"Our objective is to create a sustainable, interoperable infrastructure through which healthcare advances clinical research and in turn informs clinical care." -- Frances Schrotter, ANSI senior vice president and COO.
The American National Standards Institute (ANSI), coordinator of the U.S. standards and conformity assessment system, is working to facilitate the use of electronic health information to support global clinical research activities. The Institute seeks the active engagement and financial support of the clinical research community to ensure that divergent and disparate standards do not inhibit the use of electronic health records (EHR) for future research and clinical decision support.
"We are faced with an important opportunity to ensure that clinical research needs are addressed in the work that is done to harmonize EHR standards," said Frances Schrotter, ANSI senior vice president and chief operating officer. "Our immediate goal is to raise sufficient private-sector funds to cover the organizational costs needed to address this activity. In the long term, our objective is to create a sustainable, interoperable infrastructure through which healthcare advances clinical research and in turn informs clinical care."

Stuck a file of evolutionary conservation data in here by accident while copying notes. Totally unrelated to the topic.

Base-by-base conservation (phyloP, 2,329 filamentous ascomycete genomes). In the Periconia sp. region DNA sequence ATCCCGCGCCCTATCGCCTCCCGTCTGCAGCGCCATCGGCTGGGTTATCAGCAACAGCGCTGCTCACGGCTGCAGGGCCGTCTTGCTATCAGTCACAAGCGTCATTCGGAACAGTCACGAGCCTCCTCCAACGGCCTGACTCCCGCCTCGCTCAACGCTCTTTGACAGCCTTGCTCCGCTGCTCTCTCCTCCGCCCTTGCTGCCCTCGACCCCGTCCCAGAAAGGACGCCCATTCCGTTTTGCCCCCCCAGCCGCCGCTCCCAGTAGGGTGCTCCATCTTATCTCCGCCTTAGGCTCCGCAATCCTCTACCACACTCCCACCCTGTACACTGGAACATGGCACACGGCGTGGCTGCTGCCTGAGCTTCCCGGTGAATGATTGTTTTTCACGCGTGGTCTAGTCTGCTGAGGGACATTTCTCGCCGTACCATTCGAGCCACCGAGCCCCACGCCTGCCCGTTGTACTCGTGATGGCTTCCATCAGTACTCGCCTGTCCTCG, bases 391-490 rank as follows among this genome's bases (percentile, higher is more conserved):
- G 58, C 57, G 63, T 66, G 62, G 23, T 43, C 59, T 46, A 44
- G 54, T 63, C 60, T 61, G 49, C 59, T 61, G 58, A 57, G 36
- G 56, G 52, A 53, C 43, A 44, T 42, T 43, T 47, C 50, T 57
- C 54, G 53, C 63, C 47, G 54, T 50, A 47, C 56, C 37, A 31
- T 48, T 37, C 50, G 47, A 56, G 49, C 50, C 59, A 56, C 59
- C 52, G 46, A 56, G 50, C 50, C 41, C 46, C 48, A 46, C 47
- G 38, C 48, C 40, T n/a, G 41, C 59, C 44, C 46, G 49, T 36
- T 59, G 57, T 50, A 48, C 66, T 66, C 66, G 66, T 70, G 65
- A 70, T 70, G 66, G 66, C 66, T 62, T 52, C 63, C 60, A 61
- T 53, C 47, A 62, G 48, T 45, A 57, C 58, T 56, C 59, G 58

ANSI said that 27 organizations have already stepped forward with contributions in support of the effort.
The initiative began late last year when the U.S. Department of Health and Human Services (HHS) requested that ANSI convene a workgroup of experts to prioritize a value/use case for standards harmonization in this area. Co-chairs Dr. Rebecca Kush, president and CEO of the Clinical Data Interchange Standards Consortium (CDISC), and Dr. Gregory Downing, director of the Initiative on Personalized Health Care at the U.S. Department of Health and Human Services, are leading the workgroup effort. At an initial meeting in Washington, DC on November 10, 2008, the workgroup identified the need for a common set of information that can readily be exchanged between EHRs and clinical research systems to support research activities on a global scale.
View Full Story